RootsCamp is an annual conference for organizers sponsored by the New Organizing Institute (NOI) that held its largest gathering in Washington, D.C. over the weekend with about 2,000 attendees, 70% of whom had never previously attended. This RootsCamp is almost double the size of the previous record, 1,100 people in 2010.
The conference is essentially an opportunity for organizers across the country to come together and share tactics and strategy with the aim of enabling progressive organizers across the country to better accomplish their goals, according to Communication Director for NOI, Evan Sutton.
NOI is an organization founded in 2006 by people who had been involved with the 2004 presidential campaign and with MoveOn.org with the aim of sharing the lessons learned in digital organizing from that campaign, particularly when it came to raising money and mobilizing supporters. At the core of NOI and RootsCamp is the theory of engagement organizing, which Sutton described as one in which everyone on a campaign works towards the same goal: mobilizing people to participate in it.
Technology is at the core of what RootsCamp is about, Sutton said, because as a progressive organization, it’s a given that the left may have the edge in people — but not money. And technology allows organizers to mobilize people much more effectively, Sutton said. In particular he highlighted the emergence of a data and analytics-driven approach to organizing allowing organizers to engage people in campaigns more efficiently.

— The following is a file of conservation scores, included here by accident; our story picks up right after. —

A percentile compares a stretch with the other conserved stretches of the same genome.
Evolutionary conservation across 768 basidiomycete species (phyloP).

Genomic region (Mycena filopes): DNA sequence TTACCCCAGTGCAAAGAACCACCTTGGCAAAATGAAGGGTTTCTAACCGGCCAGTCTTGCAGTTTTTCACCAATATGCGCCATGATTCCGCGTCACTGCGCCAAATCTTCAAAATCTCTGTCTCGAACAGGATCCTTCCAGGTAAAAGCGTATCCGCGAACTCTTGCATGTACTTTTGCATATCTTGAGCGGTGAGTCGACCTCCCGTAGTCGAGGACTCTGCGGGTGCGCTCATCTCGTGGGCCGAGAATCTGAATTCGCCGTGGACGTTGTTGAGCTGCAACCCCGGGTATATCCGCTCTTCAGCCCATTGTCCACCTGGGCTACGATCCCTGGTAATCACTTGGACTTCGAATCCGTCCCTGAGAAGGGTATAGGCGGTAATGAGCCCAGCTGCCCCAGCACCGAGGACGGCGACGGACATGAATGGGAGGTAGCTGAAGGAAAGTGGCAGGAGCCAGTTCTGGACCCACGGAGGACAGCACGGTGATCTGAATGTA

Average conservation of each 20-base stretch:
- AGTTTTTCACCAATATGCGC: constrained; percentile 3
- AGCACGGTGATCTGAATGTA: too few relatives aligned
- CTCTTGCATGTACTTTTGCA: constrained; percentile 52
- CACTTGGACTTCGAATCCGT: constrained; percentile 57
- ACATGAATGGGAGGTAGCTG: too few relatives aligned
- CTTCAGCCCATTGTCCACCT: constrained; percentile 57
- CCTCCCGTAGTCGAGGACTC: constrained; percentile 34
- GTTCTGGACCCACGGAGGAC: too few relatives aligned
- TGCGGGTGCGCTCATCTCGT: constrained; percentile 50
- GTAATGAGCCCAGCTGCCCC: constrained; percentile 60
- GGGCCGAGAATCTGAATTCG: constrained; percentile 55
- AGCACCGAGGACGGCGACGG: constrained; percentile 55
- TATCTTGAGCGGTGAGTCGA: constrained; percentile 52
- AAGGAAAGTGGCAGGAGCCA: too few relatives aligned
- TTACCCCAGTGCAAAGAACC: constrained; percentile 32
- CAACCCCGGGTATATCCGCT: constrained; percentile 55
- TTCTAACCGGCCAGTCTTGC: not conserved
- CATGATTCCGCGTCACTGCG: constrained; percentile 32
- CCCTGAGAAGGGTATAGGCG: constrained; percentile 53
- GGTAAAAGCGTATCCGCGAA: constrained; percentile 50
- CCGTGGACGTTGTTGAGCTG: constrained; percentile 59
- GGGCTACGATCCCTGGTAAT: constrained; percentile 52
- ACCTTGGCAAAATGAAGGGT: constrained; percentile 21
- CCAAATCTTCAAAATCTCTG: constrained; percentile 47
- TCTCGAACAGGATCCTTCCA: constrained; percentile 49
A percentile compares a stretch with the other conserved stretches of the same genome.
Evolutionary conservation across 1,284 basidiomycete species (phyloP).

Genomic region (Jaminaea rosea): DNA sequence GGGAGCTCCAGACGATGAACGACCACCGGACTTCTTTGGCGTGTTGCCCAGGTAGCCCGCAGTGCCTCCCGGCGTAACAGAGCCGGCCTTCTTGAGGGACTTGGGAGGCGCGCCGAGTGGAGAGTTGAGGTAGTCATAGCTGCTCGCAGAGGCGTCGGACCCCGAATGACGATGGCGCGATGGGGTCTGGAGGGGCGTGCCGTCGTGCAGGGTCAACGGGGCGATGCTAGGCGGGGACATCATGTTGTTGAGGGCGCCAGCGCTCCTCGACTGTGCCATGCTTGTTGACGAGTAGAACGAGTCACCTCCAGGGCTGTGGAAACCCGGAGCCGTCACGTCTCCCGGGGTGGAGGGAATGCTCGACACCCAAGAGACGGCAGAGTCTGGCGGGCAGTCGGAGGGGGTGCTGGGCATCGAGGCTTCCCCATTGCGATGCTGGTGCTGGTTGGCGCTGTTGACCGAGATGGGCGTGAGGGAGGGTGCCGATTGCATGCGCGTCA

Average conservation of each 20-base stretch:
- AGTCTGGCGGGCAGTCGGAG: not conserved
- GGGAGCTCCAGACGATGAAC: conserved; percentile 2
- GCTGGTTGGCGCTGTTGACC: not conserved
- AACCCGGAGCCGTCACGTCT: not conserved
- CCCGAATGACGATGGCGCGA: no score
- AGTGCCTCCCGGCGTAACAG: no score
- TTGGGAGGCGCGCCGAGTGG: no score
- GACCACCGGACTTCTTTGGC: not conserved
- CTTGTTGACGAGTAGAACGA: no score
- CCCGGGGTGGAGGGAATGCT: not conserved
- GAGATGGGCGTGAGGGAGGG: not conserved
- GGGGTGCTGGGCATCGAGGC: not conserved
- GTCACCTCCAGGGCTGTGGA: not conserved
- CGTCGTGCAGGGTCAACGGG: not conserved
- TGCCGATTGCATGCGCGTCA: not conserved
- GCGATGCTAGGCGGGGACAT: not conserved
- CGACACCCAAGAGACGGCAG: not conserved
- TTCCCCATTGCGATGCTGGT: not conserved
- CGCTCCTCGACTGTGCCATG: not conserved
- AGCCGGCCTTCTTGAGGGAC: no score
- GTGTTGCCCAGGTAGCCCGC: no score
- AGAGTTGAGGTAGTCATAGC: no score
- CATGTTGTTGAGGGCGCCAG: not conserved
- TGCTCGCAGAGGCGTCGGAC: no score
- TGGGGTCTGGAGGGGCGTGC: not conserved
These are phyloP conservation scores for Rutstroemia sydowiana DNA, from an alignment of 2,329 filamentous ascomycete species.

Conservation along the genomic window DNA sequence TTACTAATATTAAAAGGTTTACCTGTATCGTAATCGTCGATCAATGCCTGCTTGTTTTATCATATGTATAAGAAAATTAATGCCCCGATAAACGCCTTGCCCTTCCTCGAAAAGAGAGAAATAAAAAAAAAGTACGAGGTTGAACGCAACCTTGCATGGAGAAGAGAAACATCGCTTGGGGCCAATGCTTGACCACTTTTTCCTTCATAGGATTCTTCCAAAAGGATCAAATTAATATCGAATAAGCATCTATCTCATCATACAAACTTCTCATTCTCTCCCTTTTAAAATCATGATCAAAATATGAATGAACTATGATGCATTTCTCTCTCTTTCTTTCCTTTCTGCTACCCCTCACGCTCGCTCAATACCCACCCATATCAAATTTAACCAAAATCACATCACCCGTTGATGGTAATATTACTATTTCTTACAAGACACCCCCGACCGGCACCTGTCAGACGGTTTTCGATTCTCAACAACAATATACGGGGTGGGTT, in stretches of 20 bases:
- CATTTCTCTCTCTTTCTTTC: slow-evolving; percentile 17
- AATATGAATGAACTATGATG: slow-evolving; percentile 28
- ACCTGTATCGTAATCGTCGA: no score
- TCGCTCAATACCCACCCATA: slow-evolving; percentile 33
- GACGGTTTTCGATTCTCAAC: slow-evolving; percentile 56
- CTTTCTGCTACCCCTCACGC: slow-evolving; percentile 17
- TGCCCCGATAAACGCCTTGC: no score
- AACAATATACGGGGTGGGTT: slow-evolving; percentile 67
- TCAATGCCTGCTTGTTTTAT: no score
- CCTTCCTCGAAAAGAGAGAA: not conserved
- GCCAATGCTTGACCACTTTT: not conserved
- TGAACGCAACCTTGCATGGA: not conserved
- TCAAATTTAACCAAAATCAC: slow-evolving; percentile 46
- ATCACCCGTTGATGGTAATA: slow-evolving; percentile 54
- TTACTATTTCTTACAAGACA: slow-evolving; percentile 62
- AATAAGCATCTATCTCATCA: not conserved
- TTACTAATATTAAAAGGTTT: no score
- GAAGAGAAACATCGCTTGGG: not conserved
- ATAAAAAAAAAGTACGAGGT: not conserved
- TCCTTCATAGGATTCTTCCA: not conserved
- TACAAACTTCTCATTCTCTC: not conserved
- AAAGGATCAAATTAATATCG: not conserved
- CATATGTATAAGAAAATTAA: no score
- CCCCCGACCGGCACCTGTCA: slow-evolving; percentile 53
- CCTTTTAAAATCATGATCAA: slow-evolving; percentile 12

Over the years, he said there’s been a healthy revolving door between NOI and Obama for America (OFA) — although there’s no official relationship between the two, there is what he termed a “symbolic” one. Because NOI/RootsCamp work began in tandem with Obama For America’s work for the 2008 election, the organization was well represented at this year’s conference.
Many of OFA’s 2008 organizers went through NOI’s new media bootcamp in 2006 or 2007, and after the success of that campaign, interest in the NOI’s work grew. The campaign even won the “Campaign of the Year” award, and 10% of attendees listed the campaign as their organization, Sutton said.
“Their organizing philosophy is the same as what we teach,” Sutton explained. “The 2008 cycle created an entire generation of organizers who share a very core philosophy of the way you organize, it’s the same core philosophy that we teach at NOI.”
Thus, the work that RootsCamp and NOI have been doing since 2006 — which dovetailed with the organizing work Obama For America began doing before the 2008 election — has contributed to the emergence of a technologically savvy, well-networked group of professional organizers in the U.S.
Sutton terms this change the “professionalization” of organizers, and said that while it was hard to determine whether there were more organizers than before the 2008 election, the M.O. of professionals in the field has changed in the past few years.
“Professionalization of organizing is really about building and sharing skills, and creating a culture that values the sharing of best practices,” he told Politic365. “That includes teaching people to integrate digital technology, data management, and also building a pipeline for people to learn and grow in organizing.”